Place tempdb in an instance store - AWS Prescriptive Guidance

Place tempdb in an instance store

When you use an Amazon EC2 instance store, use the instance store volume for tempdb. An instance store provides temporary (ephemeral) block-level storage for your instance. We recommend that you place tempdb on an instance store volume for two reasons: speed and cost. Tempdb is typically the most heavily used database, so it benefits from the fastest available drive. Another benefit of placing tempdb in an instance store is cost savings, because you’re not charged separately for the I/O against the instance store.

Tempdb is recreated whenever you restart SQL Server, so stopping or terminating an instance won’t cause data loss. However, an instance store volume is lost when the virtual machine is started on another host, because the ephemeral disk is attached locally to the machine, so plan carefully.

When you use an instance store volume:

  • Initialize the volume before the SQL Server service starts. Otherwise, the SQL Server startup procedure will fail.

  • Grant permissions (full control) on the instance store volume explicitly to the SQL Server startup account.

Moving tempdb to an instance store

To move tempdb to an instance store volume:

  1. From Windows, run diskmgmt.msc as an administrator to open the Disk Management system utility.

  2. Initialize a new disk.

  3. Right-click the disk, and then choose New Simple Volume.

  4. Complete the prompts, using these settings to format the volume:

    • File system: NTFS

    • Allocation unit size: 64K

    • Volume label: tempdb

    For more information, see the Disk Management documentation on the Microsoft website.

  5. Connect to the SQL Server instance, and run the following command to note the logical and physical file name of the tempdb database:

    $ sp_helpdb 'tempdb'

    The following screenshot shows the command and its output.

    
                Finding the logical and physical file name of the tempdb database

  6. Move the tempdb file to the new location. Remember to set all the tempdb database files to the same initial size. The following sample SQL server script moves the tempdb files to drive T and sets the data files to the same size.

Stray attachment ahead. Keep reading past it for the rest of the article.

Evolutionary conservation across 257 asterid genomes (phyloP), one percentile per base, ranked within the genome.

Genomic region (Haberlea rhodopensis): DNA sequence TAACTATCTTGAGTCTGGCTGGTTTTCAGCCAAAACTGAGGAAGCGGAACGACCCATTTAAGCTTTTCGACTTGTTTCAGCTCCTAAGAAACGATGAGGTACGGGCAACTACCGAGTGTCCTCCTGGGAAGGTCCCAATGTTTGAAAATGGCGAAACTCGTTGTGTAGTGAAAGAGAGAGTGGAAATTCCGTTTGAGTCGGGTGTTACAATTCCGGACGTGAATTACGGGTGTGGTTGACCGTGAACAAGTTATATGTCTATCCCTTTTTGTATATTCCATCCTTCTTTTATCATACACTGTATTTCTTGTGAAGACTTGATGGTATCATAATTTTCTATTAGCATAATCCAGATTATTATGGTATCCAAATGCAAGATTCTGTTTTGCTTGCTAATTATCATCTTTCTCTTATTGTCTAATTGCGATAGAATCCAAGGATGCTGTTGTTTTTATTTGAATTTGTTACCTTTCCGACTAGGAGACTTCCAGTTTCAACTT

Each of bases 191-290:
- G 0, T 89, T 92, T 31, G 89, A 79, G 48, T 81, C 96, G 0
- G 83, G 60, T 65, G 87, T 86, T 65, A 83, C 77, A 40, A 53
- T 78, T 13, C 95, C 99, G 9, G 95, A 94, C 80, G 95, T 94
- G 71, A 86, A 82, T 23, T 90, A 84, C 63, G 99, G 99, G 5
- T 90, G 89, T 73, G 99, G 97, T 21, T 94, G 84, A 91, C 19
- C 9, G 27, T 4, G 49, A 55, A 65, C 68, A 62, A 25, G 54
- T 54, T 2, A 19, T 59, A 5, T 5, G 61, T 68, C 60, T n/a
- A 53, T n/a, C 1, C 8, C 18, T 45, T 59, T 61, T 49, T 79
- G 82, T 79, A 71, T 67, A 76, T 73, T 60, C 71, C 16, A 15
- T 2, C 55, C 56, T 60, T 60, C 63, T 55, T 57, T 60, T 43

USE master GO ALTER DATABASE TempDB MODIFY FILE (NAME = tempdev, FILENAME = 'T:\tempdb.mdf',SIZE = 524288KB) GO ALTER DATABASE TempDB MODIFY FILE (NAME = temp2, FILENAME = 'T:\tempdb_mssql_2.ndf',SIZE = 524288KB) GO ALTER DATABASE TempDB MODIFY FILE (NAME = temp3, FILENAME = 'T:\tempdb_mssql_3.ndf',SIZE = 524288KB) GO ALTER DATABASE TempDB MODIFY FILE (NAME = temp4, FILENAME = 'T:\tempdb_mssql_4.ndf',SIZE = 524288KB) GO ALTER DATABASE TempDB MODIFY FILE (NAME = templog, FILENAME = 'T:\templog.ldf') GO
  7. Grant the SQL Server startup account permissions to the new location of the tempdb database, so it can create the tempdb files, as shown in the following screenshot.

    
                Granting permissions to the new location of the tempdb database

  8. Restart SQL Server to use the new location for tempdb.

    You will see the tempdb files created at the new location, as shown in the following screenshot.

    
                The new location of the tempdb database

  9. Delete the tempdb files from the old location.

To make sure that the instance store volume is initialized before SQL Server starts in case of instance reboots or start/stop, follow the steps in the next section. Otherwise, SQL Server startup will fail because tempdb wasn’t initialized.

Initializing the instance store

To initialize the data store:

  1. Open the Windows Services Manager (services.msc), and set the SQL Server and its dependent services (for example, SQL Server Agent) to start manually. (You will use a script to start it when the instance store volume is ready.)

  2. Create a PowerShell script to pass to Amazon EC2 instance as user data. This script does the following: